Imagine this: you are in charge of gathering user feedback on problems, pain points and potential ideas for enhancements of your product. You want to gather useful insights that you can take back to your manager and your team and that will lead the development of new features or improve existing ones.
You have access to thousands of users, but they all have different needs and use the product in different ways. So… how do you get started? How do you keep your team and users engaged in the research process? Would focus groups work? Maybe 1:1 interviews? Would surveys work at all?
These are all normal questions to have at the start of a research project. So let’s outline a process you can use to narrow down our focus and get actionable insights that move the needle forward.
1 - Define What You Want to Know
If you have thousands of users, you really need to focus on what it is that you want to discover before you do the research otherwise it can get messy really quickly. A good place to start is to talk with management about high-level business goals and vision, so that you can direct your research towards the company vision. Are the goals related to revenue, churn, improving the overall user experience? All of these will get you on a slightly different path.
2 - Narrow Down Your Audience
After you’ve decided what to focus on (a specific journey, persona, feature) you’ll need to narrow down your user base to people that might provide helpful feedback for your research goals. For instance, if you’re researching improvements for a specific feature, you can get some usage data about who’s actively using that feature, who has tried the feature and stopped using it, or people that never used it at all but would fit the criteria of potential users. All of these users will be able to provide valuable feedback about what’s going on.
3 - Emerge Patterns from Quantitative Data
Surveys are a great way to get some general feel of where most problem areas lie. You can have large quantities of results, without needing too much analysis time. Avoid having too many open-ended questions in the survey, but having one or two is a good way to filter out who might be worth to talk to in an interview. Another great way to gather quantitative feedback is to use a feedback pop-up on the specific page you want feedback. For instance, if you’re trying to improve your billing feature, having a pop-up with a single question when users visit that page is quite useful and will get you even more focused answers.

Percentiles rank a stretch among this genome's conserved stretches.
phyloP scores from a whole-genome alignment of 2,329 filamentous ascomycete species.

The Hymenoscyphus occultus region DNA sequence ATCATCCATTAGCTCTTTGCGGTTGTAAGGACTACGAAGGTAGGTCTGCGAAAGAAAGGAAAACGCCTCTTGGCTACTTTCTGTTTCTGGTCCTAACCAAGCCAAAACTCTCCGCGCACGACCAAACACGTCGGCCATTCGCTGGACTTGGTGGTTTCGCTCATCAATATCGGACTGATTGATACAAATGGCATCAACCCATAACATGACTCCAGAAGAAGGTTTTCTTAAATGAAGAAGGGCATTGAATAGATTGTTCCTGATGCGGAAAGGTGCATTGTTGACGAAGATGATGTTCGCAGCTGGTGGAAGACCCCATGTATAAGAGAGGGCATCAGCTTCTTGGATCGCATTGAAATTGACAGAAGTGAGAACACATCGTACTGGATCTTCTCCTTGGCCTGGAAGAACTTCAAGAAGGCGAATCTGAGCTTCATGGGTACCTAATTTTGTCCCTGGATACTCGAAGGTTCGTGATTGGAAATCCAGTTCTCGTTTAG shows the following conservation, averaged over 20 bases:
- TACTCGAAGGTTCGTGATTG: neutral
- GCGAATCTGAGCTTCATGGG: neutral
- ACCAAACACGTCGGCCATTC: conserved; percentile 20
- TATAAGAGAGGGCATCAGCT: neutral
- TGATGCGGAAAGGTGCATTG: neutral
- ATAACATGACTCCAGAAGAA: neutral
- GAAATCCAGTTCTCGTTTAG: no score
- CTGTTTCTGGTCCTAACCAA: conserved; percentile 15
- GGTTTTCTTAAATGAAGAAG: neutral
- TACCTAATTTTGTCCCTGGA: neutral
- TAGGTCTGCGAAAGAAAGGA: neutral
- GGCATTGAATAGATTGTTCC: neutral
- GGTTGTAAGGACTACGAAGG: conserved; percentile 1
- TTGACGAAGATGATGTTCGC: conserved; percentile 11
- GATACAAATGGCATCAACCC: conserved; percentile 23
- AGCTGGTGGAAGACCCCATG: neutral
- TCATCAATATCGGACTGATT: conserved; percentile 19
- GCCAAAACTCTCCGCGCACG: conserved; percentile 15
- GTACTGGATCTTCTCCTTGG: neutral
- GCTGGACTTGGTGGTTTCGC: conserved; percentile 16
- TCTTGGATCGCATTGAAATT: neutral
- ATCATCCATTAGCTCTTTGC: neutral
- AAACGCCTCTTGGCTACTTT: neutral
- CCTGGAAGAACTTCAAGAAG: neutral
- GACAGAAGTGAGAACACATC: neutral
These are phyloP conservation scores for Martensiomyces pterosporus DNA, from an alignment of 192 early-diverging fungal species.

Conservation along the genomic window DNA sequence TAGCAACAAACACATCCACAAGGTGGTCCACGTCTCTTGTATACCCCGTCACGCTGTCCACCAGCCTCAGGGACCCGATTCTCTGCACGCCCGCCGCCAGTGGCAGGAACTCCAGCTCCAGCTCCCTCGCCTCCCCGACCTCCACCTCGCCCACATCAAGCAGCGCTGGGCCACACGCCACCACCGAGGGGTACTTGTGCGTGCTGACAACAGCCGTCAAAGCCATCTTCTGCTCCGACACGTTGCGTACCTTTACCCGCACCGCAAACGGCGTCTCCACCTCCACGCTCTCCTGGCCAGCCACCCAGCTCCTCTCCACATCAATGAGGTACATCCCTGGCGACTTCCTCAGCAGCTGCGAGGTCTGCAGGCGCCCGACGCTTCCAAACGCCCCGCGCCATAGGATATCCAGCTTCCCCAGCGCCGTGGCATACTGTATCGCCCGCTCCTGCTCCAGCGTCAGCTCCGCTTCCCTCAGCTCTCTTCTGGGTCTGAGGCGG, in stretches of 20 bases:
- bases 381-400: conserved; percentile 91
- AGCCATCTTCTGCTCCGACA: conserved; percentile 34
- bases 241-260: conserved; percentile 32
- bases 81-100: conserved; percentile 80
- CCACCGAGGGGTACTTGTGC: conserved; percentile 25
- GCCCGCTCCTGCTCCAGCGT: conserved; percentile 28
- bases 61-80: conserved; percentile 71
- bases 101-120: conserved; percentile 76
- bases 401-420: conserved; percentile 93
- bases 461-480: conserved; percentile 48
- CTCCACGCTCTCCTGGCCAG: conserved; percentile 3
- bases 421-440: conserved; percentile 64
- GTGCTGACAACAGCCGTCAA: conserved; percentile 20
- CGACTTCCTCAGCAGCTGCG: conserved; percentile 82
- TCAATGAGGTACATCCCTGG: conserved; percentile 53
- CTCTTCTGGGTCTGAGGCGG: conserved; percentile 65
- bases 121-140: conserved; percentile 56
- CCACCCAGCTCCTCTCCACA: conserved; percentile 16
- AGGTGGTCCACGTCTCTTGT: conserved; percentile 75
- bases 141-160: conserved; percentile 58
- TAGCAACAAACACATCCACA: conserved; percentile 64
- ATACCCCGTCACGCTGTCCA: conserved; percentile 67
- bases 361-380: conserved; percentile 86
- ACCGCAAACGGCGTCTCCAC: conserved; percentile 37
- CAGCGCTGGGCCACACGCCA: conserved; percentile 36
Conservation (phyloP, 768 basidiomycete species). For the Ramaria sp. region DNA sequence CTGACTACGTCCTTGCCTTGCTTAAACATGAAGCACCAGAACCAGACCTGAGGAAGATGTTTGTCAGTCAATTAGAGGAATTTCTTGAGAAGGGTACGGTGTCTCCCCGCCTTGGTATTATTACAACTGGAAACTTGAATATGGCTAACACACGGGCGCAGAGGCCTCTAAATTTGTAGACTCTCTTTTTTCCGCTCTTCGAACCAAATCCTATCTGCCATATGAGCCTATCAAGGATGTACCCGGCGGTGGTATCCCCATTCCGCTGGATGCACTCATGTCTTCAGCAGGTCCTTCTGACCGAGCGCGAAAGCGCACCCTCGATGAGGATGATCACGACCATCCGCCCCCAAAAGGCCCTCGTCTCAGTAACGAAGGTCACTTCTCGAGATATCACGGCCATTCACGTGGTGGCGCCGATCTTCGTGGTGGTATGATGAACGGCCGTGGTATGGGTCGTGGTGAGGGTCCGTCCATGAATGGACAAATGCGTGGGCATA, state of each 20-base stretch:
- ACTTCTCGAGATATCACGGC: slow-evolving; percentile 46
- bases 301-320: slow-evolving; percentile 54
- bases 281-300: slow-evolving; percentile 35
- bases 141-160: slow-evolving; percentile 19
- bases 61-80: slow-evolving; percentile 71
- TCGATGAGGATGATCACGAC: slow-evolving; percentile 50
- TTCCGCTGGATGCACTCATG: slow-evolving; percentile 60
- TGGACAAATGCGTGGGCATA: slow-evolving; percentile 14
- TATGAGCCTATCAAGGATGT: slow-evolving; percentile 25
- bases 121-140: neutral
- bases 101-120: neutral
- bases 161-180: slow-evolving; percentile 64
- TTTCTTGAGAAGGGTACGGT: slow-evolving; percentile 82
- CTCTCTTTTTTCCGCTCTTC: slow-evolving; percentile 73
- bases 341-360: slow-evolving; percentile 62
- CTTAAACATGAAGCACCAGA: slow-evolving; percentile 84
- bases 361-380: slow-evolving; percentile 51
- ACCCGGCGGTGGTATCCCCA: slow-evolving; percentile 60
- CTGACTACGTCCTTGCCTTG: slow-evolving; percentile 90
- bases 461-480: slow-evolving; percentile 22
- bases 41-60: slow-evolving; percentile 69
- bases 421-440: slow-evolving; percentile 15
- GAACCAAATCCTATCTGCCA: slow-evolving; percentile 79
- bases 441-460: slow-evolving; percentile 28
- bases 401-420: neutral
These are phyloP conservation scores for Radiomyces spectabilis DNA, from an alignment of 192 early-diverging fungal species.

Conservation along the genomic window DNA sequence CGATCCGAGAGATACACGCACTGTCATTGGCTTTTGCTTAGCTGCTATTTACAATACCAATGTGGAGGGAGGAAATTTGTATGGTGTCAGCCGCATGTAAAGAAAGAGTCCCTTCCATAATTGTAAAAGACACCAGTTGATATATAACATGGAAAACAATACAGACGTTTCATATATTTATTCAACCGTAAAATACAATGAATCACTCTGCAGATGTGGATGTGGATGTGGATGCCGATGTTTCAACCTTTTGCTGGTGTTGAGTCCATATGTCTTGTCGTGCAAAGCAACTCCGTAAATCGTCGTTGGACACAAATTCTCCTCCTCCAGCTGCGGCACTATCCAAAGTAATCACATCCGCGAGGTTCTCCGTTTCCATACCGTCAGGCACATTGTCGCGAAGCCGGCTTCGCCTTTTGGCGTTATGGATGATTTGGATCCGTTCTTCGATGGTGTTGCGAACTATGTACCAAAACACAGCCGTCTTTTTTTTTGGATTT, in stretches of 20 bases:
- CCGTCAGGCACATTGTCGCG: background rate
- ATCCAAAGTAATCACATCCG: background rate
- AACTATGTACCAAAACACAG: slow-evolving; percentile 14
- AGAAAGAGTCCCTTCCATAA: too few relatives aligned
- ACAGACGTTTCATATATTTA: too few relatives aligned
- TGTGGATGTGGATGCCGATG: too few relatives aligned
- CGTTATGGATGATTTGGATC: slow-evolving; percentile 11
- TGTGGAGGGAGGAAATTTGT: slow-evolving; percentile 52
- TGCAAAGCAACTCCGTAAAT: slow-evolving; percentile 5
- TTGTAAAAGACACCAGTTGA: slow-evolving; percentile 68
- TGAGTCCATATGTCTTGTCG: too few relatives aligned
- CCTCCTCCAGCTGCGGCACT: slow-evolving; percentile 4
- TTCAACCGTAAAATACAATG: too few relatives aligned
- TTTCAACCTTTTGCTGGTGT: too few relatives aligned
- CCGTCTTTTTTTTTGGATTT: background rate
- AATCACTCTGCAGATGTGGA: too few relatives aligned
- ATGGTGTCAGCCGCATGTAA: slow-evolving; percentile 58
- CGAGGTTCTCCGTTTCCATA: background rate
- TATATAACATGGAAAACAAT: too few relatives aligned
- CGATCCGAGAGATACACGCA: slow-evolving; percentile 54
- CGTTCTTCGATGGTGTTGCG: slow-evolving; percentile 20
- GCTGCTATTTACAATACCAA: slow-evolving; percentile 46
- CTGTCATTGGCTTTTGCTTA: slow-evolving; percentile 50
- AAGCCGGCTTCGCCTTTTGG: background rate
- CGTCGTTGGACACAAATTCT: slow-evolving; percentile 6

4 - Dig Deeper with Interviews
After the survey, you can do some 1:1 interviews with a few of the people that gave you the most insights and get a more in-depth understanding of the problems and realities of the users. Focus on what problems your users are trying to solve, what parts of their job are difficult, and not necessarily on the tool itself. Interviews are a great way to understand the day-to-day of your users and some of the needs and motivations for using your product. And you can be sure that you’ll find insights that you’ve never even thought about. Every time you get a chance to talk to people and find out more about them, the better.
5 - See Your Users in Action
So far we’ve talked about ways of getting attitudinal data, but it’s really important to get behaviour data as it shows you exactly what you’re users do in the wild, instead of what they hope to do. There are multiple tools where you can actually see users interacting with your product and analyse a specific journey or feature they identified as problematic. You’ll immediately see what is not working, where they are getting stuck and gain deeper empathy and understanding. You can also go on a field trip and shadow some of your users. I find that people do not interact with your product in their regular way when you do this, but it’s incredibly helpful to see the environment and situations they use the product, how focused or distracted they are and so on.
And that’s it, really. You might not need all of the steps, and you can skip multiple even, as long as you don’t skip the first one. Following these steps, you will have a pretty clear idea of some themes and what it is that your user is hoping to accomplish and what is getting in their way.
To get the most out of your research, don’t forget to keep your team in the loop and share the insights as you get them. Research is a team sport and a quick debrief after each session will go a long way into giving your team a clearer understanding of your audience and is a quick way to course correct your project.
So, what are you currently learning about your users?